Somatoform vertigo: Vertigo without physical cause

Sometimes, no physical cause of vertigo can be found, even though the physical symptoms are severe. Here, we talk about somatoform vertigo (from Greek: soma = body) or psychogenic vertigo, which basically is a group of vertigo afflictions where the psyche plays an important role.

Somatoform vertigo: Vertigo without physical cause

Somatoform vertigo can manifest itself as non-directional rotational and/or postural vertigo. If associated with typical mental or emotional disorders, symptoms other than vertigo itself could be e.g. rapid heartbeat, shortness of breath, nausea or shaking (in the case of anxiety disorders and phobias) or sleep disorders and headaches (in the case of depressions). Neurological and balance tests are often without any significant findings, but it is a general feeling of uncertainty in movements that leads to a subjective fear of falling.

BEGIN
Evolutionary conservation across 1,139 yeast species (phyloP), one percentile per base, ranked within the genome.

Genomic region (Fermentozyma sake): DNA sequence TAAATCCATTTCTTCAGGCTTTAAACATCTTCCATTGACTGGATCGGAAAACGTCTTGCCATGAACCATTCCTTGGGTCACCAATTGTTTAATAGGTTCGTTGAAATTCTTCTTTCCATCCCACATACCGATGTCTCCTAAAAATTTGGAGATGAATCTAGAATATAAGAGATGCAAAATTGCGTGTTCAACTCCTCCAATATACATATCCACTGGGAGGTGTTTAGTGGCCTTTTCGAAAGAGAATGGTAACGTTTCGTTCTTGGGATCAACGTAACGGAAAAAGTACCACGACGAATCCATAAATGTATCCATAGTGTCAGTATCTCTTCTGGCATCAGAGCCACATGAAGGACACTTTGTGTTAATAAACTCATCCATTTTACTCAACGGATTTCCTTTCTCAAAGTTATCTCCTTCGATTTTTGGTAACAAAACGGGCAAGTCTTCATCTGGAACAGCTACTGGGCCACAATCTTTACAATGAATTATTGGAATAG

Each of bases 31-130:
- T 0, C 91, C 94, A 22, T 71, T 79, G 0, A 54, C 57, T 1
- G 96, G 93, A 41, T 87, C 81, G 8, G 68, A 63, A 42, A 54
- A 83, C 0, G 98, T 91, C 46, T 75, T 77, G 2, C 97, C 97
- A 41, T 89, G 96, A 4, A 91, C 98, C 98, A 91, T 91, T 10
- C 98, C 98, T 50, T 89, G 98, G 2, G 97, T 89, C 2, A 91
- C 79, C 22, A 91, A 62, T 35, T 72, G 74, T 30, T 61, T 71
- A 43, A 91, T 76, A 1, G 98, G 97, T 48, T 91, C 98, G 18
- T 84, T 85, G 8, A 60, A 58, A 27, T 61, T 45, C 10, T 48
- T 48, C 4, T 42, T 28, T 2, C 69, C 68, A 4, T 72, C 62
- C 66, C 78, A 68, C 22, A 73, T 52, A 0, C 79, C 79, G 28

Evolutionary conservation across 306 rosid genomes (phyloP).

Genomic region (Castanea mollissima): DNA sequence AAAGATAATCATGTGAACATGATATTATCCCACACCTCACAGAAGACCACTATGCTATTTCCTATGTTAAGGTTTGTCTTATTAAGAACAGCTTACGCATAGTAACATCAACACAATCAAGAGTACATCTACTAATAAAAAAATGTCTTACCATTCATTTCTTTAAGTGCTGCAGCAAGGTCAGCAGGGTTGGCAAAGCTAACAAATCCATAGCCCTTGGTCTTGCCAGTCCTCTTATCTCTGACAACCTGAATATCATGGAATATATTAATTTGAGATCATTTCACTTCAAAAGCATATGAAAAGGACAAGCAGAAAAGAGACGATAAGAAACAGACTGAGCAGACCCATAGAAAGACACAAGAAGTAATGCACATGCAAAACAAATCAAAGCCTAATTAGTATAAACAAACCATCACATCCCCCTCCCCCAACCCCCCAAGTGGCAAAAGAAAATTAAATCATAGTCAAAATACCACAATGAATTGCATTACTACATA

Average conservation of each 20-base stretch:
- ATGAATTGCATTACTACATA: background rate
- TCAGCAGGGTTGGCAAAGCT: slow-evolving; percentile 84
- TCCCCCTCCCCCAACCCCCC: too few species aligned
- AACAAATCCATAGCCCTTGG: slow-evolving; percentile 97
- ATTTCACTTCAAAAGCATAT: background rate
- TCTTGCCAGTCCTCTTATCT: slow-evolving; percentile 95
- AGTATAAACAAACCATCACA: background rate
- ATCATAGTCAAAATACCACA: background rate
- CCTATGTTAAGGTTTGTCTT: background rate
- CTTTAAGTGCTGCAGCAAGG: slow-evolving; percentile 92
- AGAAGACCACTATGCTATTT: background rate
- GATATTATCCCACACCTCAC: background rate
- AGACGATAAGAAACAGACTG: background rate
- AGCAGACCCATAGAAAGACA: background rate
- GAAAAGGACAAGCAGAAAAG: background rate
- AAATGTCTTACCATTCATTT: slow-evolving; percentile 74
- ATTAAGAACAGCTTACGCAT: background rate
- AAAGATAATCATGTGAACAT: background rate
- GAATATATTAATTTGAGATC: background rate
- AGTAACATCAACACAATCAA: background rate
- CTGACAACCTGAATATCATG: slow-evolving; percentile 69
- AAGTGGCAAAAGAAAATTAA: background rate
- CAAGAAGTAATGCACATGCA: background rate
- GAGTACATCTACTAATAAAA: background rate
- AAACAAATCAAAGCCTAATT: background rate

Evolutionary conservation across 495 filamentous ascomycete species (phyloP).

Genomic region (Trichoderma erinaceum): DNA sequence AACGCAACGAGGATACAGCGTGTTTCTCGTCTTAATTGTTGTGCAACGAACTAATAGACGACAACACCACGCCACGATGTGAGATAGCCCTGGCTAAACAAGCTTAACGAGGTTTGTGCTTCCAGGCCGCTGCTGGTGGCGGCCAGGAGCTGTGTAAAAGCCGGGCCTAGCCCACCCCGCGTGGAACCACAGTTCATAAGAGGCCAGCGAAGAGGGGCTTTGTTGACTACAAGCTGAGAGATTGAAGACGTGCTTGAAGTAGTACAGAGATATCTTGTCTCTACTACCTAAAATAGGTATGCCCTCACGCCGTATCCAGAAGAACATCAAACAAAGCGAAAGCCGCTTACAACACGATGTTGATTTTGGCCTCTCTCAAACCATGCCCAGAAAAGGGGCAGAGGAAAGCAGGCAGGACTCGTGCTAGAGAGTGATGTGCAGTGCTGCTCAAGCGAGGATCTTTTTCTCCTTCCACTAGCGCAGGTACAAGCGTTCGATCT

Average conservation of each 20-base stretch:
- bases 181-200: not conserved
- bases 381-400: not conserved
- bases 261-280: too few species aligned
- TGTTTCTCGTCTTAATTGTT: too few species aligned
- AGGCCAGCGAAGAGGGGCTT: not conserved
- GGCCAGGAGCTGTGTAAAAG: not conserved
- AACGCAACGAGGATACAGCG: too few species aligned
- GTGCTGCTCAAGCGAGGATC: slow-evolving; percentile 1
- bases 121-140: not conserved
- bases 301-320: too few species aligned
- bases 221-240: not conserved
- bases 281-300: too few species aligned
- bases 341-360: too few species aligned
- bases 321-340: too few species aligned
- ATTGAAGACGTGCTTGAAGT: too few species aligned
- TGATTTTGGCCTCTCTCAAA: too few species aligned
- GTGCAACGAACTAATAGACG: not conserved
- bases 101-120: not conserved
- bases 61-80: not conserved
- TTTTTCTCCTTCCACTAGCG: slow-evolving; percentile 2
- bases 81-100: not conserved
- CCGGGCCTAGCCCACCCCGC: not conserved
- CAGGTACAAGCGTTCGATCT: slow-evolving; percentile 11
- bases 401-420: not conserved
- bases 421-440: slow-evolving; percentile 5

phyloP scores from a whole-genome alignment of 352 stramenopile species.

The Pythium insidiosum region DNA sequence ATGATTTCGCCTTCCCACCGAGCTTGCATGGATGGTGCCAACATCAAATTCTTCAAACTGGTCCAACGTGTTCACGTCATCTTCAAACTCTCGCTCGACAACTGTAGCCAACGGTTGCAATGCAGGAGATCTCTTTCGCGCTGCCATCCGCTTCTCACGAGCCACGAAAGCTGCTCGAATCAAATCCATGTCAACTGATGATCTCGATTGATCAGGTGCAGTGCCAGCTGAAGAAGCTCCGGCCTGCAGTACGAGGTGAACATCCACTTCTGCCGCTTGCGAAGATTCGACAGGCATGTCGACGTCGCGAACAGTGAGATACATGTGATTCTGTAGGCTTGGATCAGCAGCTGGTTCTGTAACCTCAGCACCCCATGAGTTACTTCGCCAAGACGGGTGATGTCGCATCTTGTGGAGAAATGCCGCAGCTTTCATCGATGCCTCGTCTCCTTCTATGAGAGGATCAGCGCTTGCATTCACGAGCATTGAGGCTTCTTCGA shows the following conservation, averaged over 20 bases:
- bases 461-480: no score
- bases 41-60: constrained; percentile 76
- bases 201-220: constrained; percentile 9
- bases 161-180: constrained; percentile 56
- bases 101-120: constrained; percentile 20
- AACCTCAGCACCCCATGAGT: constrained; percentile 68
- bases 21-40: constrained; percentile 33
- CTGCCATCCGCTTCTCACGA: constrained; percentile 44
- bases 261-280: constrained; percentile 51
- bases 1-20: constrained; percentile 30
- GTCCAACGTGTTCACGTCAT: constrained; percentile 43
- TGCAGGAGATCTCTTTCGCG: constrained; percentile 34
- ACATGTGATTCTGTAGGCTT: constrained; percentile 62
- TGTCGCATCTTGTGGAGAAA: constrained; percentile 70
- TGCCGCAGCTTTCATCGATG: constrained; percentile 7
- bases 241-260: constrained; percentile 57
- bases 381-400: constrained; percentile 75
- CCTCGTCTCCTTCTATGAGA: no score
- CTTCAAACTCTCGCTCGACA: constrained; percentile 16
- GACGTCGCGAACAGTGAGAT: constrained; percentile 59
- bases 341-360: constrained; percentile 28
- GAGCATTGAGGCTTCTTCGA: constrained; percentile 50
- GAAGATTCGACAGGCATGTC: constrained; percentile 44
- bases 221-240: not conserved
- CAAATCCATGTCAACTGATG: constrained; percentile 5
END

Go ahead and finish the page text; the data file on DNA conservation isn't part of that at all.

A sub-type of somatoform vertigo is phobic postural vertigo. It falls into the category of the more frequent types of vertigo – 15 percent of all vertigo patients suffer from this type, where a host of additional symptoms can appear. People between the ages 30 to 50 are particularly susceptible to this type of vertigo. The symptoms are often triggered by a previous organic disease with attacks of vertigo. The reason being that the fear of the next attack lingers on even after the underlying cause has been treated and thus aids chronification.

The symptoms of somatoform vertigo can be treated with behavioral therapy. Depression can be treated with medication.